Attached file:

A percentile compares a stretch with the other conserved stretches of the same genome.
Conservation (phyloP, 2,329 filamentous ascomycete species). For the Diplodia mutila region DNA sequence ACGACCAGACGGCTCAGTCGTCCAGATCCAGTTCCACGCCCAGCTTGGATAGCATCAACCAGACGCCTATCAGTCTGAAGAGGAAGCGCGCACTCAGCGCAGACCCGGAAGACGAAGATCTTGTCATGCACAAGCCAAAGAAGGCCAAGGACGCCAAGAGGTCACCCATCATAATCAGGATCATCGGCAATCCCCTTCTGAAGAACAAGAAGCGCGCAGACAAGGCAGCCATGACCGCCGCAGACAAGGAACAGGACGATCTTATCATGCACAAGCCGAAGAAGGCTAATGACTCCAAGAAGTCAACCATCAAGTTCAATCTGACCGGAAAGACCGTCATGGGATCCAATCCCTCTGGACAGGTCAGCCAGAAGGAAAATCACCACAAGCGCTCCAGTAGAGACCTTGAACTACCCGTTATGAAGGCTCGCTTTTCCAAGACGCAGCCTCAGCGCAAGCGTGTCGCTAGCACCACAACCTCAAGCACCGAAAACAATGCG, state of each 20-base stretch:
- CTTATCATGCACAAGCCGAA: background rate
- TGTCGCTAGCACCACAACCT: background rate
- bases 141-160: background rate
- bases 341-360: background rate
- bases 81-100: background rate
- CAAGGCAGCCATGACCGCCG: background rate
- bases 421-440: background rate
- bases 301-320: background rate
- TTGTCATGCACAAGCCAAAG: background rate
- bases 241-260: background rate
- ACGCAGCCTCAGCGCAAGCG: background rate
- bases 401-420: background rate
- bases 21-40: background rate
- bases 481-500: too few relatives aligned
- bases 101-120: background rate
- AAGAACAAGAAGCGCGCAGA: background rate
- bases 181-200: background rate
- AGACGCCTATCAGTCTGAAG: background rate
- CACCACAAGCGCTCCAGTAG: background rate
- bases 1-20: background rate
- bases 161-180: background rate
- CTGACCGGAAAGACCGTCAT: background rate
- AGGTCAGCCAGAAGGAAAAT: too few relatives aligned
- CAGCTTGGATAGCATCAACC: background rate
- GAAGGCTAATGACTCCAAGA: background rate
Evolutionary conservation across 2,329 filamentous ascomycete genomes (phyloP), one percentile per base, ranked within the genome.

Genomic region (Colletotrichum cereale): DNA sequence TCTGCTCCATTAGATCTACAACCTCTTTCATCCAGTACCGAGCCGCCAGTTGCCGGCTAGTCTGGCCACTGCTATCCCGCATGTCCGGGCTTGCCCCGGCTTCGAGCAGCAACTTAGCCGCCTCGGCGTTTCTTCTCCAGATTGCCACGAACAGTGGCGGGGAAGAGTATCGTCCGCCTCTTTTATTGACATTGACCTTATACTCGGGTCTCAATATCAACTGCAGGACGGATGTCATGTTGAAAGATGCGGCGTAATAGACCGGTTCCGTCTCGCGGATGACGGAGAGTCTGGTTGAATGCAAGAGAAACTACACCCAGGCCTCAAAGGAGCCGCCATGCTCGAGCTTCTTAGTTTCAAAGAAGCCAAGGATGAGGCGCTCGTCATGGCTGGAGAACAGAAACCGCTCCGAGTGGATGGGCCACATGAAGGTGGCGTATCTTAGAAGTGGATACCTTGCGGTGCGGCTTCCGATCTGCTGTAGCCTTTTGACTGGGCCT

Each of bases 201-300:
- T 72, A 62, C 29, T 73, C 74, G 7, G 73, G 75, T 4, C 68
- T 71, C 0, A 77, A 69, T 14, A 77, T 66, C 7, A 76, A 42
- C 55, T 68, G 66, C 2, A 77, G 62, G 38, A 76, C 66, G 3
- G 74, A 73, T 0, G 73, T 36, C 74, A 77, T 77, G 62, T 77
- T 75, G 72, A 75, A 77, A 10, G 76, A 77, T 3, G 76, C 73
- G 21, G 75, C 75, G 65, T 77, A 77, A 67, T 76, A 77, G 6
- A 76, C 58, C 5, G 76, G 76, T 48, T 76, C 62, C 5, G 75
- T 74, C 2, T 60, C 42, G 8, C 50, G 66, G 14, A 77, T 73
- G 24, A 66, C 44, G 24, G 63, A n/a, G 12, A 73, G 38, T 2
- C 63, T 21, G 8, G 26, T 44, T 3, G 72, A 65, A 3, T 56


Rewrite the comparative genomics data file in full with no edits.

A percentile compares a stretch with the other conserved stretches of the same genome.
Conservation (phyloP, 2,329 filamentous ascomycete species). For the Diplodia mutila region DNA sequence ACGACCAGACGGCTCAGTCGTCCAGATCCAGTTCCACGCCCAGCTTGGATAGCATCAACCAGACGCCTATCAGTCTGAAGAGGAAGCGCGCACTCAGCGCAGACCCGGAAGACGAAGATCTTGTCATGCACAAGCCAAAGAAGGCCAAGGACGCCAAGAGGTCACCCATCATAATCAGGATCATCGGCAATCCCCTTCTGAAGAACAAGAAGCGCGCAGACAAGGCAGCCATGACCGCCGCAGACAAGGAACAGGACGATCTTATCATGCACAAGCCGAAGAAGGCTAATGACTCCAAGAAGTCAACCATCAAGTTCAATCTGACCGGAAAGACCGTCATGGGATCCAATCCCTCTGGACAGGTCAGCCAGAAGGAAAATCACCACAAGCGCTCCAGTAGAGACCTTGAACTACCCGTTATGAAGGCTCGCTTTTCCAAGACGCAGCCTCAGCGCAAGCGTGTCGCTAGCACCACAACCTCAAGCACCGAAAACAATGCG, state of each 20-base stretch:
- CTTATCATGCACAAGCCGAA: background rate
- TGTCGCTAGCACCACAACCT: background rate
- bases 141-160: background rate
- bases 341-360: background rate
- bases 81-100: background rate
- CAAGGCAGCCATGACCGCCG: background rate
- bases 421-440: background rate
- bases 301-320: background rate
- TTGTCATGCACAAGCCAAAG: background rate
- bases 241-260: background rate
- ACGCAGCCTCAGCGCAAGCG: background rate
- bases 401-420: background rate
- bases 21-40: background rate
- bases 481-500: too few relatives aligned
- bases 101-120: background rate
- AAGAACAAGAAGCGCGCAGA: background rate
- bases 181-200: background rate
- AGACGCCTATCAGTCTGAAG: background rate
- CACCACAAGCGCTCCAGTAG: background rate
- bases 1-20: background rate
- bases 161-180: background rate
- CTGACCGGAAAGACCGTCAT: background rate
- AGGTCAGCCAGAAGGAAAAT: too few relatives aligned
- CAGCTTGGATAGCATCAACC: background rate
- GAAGGCTAATGACTCCAAGA: background rate
Evolutionary conservation across 2,329 filamentous ascomycete genomes (phyloP), one percentile per base, ranked within the genome.

Genomic region (Colletotrichum cereale): DNA sequence TCTGCTCCATTAGATCTACAACCTCTTTCATCCAGTACCGAGCCGCCAGTTGCCGGCTAGTCTGGCCACTGCTATCCCGCATGTCCGGGCTTGCCCCGGCTTCGAGCAGCAACTTAGCCGCCTCGGCGTTTCTTCTCCAGATTGCCACGAACAGTGGCGGGGAAGAGTATCGTCCGCCTCTTTTATTGACATTGACCTTATACTCGGGTCTCAATATCAACTGCAGGACGGATGTCATGTTGAAAGATGCGGCGTAATAGACCGGTTCCGTCTCGCGGATGACGGAGAGTCTGGTTGAATGCAAGAGAAACTACACCCAGGCCTCAAAGGAGCCGCCATGCTCGAGCTTCTTAGTTTCAAAGAAGCCAAGGATGAGGCGCTCGTCATGGCTGGAGAACAGAAACCGCTCCGAGTGGATGGGCCACATGAAGGTGGCGTATCTTAGAAGTGGATACCTTGCGGTGCGGCTTCCGATCTGCTGTAGCCTTTTGACTGGGCCT

Each of bases 201-300:
- T 72, A 62, C 29, T 73, C 74, G 7, G 73, G 75, T 4, C 68
- T 71, C 0, A 77, A 69, T 14, A 77, T 66, C 7, A 76, A 42
- C 55, T 68, G 66, C 2, A 77, G 62, G 38, A 76, C 66, G 3
- G 74, A 73, T 0, G 73, T 36, C 74, A 77, T 77, G 62, T 77
- T 75, G 72, A 75, A 77, A 10, G 76, A 77, T 3, G 76, C 73
- G 21, G 75, C 75, G 65, T 77, A 77, A 67, T 76, A 77, G 6
- A 76, C 58, C 5, G 76, G 76, T 48, T 76, C 62, C 5, G 75
- T 74, C 2, T 60, C 42, G 8, C 50, G 66, G 14, A 77, T 73
- G 24, A 66, C 44, G 24, G 63, A n/a, G 12, A 73, G 38, T 2
- C 63, T 21, G 8, G 26, T 44, T 3, G 72, A 65, A 3, T 56